Moving On: How to Pass Your Business on to Family Members

You’ve worked hard to make your business the success that it is today, and you’re nearing the point where you’re ready to pass it on to your children. Like all business decisions that you’ve made up to this point, transitioning the company to the next generation requires a lot of careful consideration and preparation. Before you start planning, however, ask yourself a hard question: are any of your children interested in carrying on the business? Although an intergenerational success story is an appealing legacy, confirm that your children are willing to take it over. 

If you own a company that makes computer hardware and your only child has their heart set on (for example) a teaching career, trying to keep the business in the family probably won’t work. Trying to fit a square peg in a round hole is one of the reasons why a lot of businesses don’t make it past the second generation. If at least one of your children is genuinely interested in following in your footsteps, here are some tips that can help you prepare for a generational shift.

1. Help Them Prepare

If any of your children express an interest in your business when they reach college age, encourage them to pursue an education that can give them the skills they need. If you have a software company, a computer science degree could serve them well. If you run a successful grocery chain, a degree in business administration would be appropriate. The goal is to point them toward an education that will make them a credible successor.

2. Have Them Work for the Company First

One of the most common mistakes made by family businesses is immediately promoting one’s children to leadership roles. This move hurts your child’s credibility because all the employees will know that he or she only got the position because of family ties. Have your son or daughter earn their way up the ladder and only promote them when they exhibit stellar performance. By the time you leave, no one will question your child’s ability to do the job.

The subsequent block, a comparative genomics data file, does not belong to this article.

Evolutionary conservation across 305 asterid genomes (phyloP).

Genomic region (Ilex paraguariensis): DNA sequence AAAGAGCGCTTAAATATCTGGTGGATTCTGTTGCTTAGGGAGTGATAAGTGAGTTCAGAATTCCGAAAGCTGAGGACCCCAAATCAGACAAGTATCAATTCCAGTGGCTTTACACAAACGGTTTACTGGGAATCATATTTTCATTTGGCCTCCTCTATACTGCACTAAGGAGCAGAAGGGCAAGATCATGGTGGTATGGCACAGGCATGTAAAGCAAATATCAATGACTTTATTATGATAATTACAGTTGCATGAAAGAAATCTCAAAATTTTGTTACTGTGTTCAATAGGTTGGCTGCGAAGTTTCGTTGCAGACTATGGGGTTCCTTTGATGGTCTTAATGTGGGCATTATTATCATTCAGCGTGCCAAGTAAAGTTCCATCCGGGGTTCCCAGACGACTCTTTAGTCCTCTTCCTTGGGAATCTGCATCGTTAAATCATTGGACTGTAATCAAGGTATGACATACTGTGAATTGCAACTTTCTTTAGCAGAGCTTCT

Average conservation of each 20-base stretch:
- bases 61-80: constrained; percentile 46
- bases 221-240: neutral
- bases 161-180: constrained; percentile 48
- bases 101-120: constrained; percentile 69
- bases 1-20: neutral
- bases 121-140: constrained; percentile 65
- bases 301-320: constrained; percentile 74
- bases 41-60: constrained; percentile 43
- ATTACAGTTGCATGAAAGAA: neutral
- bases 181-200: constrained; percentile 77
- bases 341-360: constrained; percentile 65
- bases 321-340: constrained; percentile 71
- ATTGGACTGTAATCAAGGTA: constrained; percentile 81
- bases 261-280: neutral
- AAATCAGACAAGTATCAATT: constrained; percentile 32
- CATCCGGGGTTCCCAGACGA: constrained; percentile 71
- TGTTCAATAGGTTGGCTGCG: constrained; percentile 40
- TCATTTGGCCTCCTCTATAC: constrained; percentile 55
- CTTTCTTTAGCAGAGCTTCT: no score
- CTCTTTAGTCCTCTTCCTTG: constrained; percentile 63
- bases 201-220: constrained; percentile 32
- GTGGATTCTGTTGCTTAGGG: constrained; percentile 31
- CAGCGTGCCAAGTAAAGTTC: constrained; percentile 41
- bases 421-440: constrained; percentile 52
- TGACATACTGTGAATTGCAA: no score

3. Clarify Responsibilities

If you have more than one child who is interested in working for the company, you can reduce and even eliminate competition or jealousy by giving each of them a division that they can run. If you look on most websites for family-run businesses, you’ll see the owner’s children leading divisions like sales, marketing, and client care. This arrangement gives your children a chance to collaborate without stepping on each other’s toes. If you set it up while you’re at least five years away from retirement, you can confirm that the arrangement is working before you exit the business.

4. Get professional advice

If you have questions or need advice about passing your company on to the next generation, working with a business succession strategist can provide the answers and insights you need. At Soterian, we show you how to prepare the business and your family for the upcoming transition without impacting current and ongoing operations. 

To learn more about the Soterian Process of Finding Your When, click here to schedule a time to discuss how we can help!

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Soterian

At Soterian, our goal is to help business owners like you think bigger. Bigger than today, bigger than your business, bigger than yourself.

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